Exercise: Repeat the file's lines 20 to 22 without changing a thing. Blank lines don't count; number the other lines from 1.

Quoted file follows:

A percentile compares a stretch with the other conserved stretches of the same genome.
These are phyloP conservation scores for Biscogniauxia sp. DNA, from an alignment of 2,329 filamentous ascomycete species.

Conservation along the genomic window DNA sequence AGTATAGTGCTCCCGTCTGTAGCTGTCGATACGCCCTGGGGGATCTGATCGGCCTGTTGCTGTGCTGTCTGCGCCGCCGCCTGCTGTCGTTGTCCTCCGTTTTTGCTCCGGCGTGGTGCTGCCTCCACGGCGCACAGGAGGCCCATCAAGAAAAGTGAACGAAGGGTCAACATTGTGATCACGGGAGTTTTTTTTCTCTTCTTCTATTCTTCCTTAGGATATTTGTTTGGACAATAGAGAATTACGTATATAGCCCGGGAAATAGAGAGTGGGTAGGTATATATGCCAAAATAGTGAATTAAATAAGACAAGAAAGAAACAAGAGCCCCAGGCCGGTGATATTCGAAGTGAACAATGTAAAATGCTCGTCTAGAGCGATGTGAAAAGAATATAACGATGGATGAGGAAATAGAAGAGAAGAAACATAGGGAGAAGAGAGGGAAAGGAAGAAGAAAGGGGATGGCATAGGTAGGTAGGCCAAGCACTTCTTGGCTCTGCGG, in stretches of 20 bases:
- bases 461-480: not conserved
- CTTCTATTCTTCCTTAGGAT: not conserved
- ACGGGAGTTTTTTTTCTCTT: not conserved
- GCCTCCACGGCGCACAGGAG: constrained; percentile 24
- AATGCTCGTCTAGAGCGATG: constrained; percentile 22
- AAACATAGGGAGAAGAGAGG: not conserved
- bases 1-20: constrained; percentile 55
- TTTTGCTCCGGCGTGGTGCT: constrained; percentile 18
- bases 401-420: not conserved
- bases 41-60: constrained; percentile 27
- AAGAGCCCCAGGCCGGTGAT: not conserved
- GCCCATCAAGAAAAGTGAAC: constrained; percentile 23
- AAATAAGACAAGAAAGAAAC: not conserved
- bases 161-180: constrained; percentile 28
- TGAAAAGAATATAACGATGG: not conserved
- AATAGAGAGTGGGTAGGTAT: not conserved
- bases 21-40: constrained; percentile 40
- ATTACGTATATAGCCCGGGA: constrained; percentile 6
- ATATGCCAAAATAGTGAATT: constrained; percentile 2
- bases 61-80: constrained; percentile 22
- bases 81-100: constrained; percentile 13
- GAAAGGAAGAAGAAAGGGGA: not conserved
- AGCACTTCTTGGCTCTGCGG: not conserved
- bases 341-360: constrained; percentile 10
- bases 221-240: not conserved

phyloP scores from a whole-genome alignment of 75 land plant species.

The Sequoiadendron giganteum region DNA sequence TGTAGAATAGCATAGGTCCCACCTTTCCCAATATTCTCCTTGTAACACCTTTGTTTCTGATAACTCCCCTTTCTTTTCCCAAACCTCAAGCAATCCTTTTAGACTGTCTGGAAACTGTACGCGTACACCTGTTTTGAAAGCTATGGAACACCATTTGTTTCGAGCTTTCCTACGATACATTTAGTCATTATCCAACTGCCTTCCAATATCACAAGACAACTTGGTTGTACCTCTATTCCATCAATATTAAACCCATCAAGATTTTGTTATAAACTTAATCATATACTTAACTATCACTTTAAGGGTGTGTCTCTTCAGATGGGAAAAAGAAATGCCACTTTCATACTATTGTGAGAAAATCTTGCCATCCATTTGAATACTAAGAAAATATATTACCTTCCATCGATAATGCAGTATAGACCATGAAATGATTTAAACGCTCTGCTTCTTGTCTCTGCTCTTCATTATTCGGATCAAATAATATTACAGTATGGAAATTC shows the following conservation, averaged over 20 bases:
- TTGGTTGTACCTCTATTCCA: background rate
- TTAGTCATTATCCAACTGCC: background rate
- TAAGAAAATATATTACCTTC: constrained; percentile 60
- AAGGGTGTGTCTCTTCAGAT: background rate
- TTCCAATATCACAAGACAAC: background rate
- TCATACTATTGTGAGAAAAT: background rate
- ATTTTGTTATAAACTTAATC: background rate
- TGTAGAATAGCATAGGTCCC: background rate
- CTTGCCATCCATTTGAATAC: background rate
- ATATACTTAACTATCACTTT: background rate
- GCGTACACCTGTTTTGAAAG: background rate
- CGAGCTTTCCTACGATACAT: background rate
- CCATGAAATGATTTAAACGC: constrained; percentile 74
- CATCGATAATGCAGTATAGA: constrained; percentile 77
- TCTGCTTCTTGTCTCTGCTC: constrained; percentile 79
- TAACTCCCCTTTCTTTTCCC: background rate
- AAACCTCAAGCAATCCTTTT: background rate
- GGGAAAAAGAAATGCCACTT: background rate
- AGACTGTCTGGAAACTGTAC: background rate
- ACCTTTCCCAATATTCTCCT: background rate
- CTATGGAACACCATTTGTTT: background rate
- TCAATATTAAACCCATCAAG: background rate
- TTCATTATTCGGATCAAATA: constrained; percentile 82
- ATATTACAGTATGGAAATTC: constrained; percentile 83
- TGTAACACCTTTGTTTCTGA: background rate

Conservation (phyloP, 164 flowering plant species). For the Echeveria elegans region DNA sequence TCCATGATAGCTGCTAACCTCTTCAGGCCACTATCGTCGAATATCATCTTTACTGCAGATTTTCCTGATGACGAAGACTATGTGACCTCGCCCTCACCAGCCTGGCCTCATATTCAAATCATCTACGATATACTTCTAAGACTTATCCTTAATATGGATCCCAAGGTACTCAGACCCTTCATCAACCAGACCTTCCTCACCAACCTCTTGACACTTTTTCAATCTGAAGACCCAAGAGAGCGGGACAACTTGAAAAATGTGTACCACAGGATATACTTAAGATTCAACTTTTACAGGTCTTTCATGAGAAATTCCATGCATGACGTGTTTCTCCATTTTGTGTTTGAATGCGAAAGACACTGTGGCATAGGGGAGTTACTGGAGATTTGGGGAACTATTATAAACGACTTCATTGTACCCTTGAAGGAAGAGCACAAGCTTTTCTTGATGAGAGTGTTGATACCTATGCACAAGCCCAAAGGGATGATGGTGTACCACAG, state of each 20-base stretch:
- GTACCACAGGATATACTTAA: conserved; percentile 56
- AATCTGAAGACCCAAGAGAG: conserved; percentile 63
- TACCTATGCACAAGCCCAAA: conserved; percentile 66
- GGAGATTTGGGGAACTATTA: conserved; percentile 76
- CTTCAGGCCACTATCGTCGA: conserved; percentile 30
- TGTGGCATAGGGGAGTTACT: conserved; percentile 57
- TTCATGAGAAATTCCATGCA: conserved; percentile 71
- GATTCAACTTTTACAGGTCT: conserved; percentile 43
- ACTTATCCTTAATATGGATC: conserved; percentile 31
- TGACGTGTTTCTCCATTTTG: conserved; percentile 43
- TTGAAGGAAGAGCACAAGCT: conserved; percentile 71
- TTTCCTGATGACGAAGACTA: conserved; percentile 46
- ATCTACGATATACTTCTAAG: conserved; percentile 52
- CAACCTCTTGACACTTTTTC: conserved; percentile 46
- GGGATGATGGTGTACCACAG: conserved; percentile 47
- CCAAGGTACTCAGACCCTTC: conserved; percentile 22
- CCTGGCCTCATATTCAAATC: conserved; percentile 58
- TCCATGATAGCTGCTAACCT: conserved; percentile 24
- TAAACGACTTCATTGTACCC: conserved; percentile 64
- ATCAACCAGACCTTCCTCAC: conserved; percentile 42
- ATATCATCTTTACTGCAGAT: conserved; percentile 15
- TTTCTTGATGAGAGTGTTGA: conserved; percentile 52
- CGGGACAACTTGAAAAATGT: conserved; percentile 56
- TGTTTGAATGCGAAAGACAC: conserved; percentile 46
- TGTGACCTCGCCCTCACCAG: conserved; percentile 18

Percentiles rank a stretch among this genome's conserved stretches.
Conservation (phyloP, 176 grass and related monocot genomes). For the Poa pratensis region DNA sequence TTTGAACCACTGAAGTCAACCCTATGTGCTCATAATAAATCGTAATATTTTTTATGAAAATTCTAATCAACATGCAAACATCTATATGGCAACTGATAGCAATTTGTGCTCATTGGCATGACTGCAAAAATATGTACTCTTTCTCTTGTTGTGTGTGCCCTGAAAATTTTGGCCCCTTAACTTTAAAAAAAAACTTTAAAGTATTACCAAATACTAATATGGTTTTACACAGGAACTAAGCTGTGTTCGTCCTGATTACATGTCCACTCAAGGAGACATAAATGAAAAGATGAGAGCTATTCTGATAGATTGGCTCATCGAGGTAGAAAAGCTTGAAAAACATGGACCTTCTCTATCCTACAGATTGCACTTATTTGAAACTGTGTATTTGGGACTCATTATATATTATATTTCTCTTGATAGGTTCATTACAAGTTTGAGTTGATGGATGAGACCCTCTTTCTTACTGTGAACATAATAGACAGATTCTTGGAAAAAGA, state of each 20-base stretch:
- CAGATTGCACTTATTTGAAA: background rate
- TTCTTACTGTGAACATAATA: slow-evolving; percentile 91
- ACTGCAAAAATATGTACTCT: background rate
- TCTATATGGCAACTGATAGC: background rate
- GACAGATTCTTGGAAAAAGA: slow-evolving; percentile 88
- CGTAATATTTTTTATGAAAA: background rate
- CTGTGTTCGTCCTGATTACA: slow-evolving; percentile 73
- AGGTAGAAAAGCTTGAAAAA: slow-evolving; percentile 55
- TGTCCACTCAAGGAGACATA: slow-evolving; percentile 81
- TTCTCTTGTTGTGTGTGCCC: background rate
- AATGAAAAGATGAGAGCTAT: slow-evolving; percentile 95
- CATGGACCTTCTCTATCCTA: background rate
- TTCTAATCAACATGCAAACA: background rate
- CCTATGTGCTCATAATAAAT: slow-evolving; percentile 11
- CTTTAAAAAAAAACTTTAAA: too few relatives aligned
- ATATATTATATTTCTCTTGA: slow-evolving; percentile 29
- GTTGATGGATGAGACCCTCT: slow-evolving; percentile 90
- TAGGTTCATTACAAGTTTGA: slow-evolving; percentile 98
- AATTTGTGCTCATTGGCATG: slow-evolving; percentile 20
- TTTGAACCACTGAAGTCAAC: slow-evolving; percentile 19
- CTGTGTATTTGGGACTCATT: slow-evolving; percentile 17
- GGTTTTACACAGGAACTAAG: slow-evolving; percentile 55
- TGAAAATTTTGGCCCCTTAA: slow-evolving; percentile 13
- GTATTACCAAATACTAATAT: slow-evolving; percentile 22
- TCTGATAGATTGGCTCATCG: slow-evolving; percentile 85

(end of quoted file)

- bases 21-40: constrained; percentile 40
- ATTACGTATATAGCCCGGGA: constrained; percentile 6
- ATATGCCAAAATAGTGAATT: constrained; percentile 2